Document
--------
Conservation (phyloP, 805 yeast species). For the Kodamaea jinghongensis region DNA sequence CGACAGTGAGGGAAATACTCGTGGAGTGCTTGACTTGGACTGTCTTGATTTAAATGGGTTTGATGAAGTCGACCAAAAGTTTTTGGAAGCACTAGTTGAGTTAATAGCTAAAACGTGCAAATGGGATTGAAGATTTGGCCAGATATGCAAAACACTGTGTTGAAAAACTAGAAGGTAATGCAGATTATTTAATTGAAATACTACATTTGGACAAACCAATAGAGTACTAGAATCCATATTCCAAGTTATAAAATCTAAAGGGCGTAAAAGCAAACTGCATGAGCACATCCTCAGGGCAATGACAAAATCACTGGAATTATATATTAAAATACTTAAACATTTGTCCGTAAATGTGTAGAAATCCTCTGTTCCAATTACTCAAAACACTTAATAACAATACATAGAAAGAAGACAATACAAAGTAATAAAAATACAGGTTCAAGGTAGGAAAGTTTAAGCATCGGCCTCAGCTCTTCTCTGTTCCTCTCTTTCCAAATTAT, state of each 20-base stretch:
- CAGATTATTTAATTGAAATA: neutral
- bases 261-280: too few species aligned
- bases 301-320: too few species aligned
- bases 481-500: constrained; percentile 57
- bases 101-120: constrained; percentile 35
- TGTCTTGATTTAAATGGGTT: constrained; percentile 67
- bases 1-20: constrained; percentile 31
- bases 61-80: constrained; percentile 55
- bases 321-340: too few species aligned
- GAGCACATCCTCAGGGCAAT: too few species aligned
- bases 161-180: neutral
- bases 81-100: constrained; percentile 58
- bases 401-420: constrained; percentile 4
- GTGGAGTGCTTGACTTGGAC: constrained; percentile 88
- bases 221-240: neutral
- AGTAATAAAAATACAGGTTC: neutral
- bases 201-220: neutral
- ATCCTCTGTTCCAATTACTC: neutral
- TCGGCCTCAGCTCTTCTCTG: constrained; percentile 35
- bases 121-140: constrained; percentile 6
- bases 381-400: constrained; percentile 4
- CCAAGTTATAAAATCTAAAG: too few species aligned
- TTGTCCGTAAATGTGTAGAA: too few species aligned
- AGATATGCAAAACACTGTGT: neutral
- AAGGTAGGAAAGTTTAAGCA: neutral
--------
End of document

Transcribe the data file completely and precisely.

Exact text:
Conservation (phyloP, 805 yeast species). For the Kodamaea jinghongensis region DNA sequence CGACAGTGAGGGAAATACTCGTGGAGTGCTTGACTTGGACTGTCTTGATTTAAATGGGTTTGATGAAGTCGACCAAAAGTTTTTGGAAGCACTAGTTGAGTTAATAGCTAAAACGTGCAAATGGGATTGAAGATTTGGCCAGATATGCAAAACACTGTGTTGAAAAACTAGAAGGTAATGCAGATTATTTAATTGAAATACTACATTTGGACAAACCAATAGAGTACTAGAATCCATATTCCAAGTTATAAAATCTAAAGGGCGTAAAAGCAAACTGCATGAGCACATCCTCAGGGCAATGACAAAATCACTGGAATTATATATTAAAATACTTAAACATTTGTCCGTAAATGTGTAGAAATCCTCTGTTCCAATTACTCAAAACACTTAATAACAATACATAGAAAGAAGACAATACAAAGTAATAAAAATACAGGTTCAAGGTAGGAAAGTTTAAGCATCGGCCTCAGCTCTTCTCTGTTCCTCTCTTTCCAAATTAT, state of each 20-base stretch:
- CAGATTATTTAATTGAAATA: neutral
- bases 261-280: too few species aligned
- bases 301-320: too few species aligned
- bases 481-500: constrained; percentile 57
- bases 101-120: constrained; percentile 35
- TGTCTTGATTTAAATGGGTT: constrained; percentile 67
- bases 1-20: constrained; percentile 31
- bases 61-80: constrained; percentile 55
- bases 321-340: too few species aligned
- GAGCACATCCTCAGGGCAAT: too few species aligned
- bases 161-180: neutral
- bases 81-100: constrained; percentile 58
- bases 401-420: constrained; percentile 4
- GTGGAGTGCTTGACTTGGAC: constrained; percentile 88
- bases 221-240: neutral
- AGTAATAAAAATACAGGTTC: neutral
- bases 201-220: neutral
- ATCCTCTGTTCCAATTACTC: neutral
- TCGGCCTCAGCTCTTCTCTG: constrained; percentile 35
- bases 121-140: constrained; percentile 6
- bases 381-400: constrained; percentile 4
- CCAAGTTATAAAATCTAAAG: too few species aligned
- TTGTCCGTAAATGTGTAGAA: too few species aligned
- AGATATGCAAAACACTGTGT: neutral
- AAGGTAGGAAAGTTTAAGCA: neutral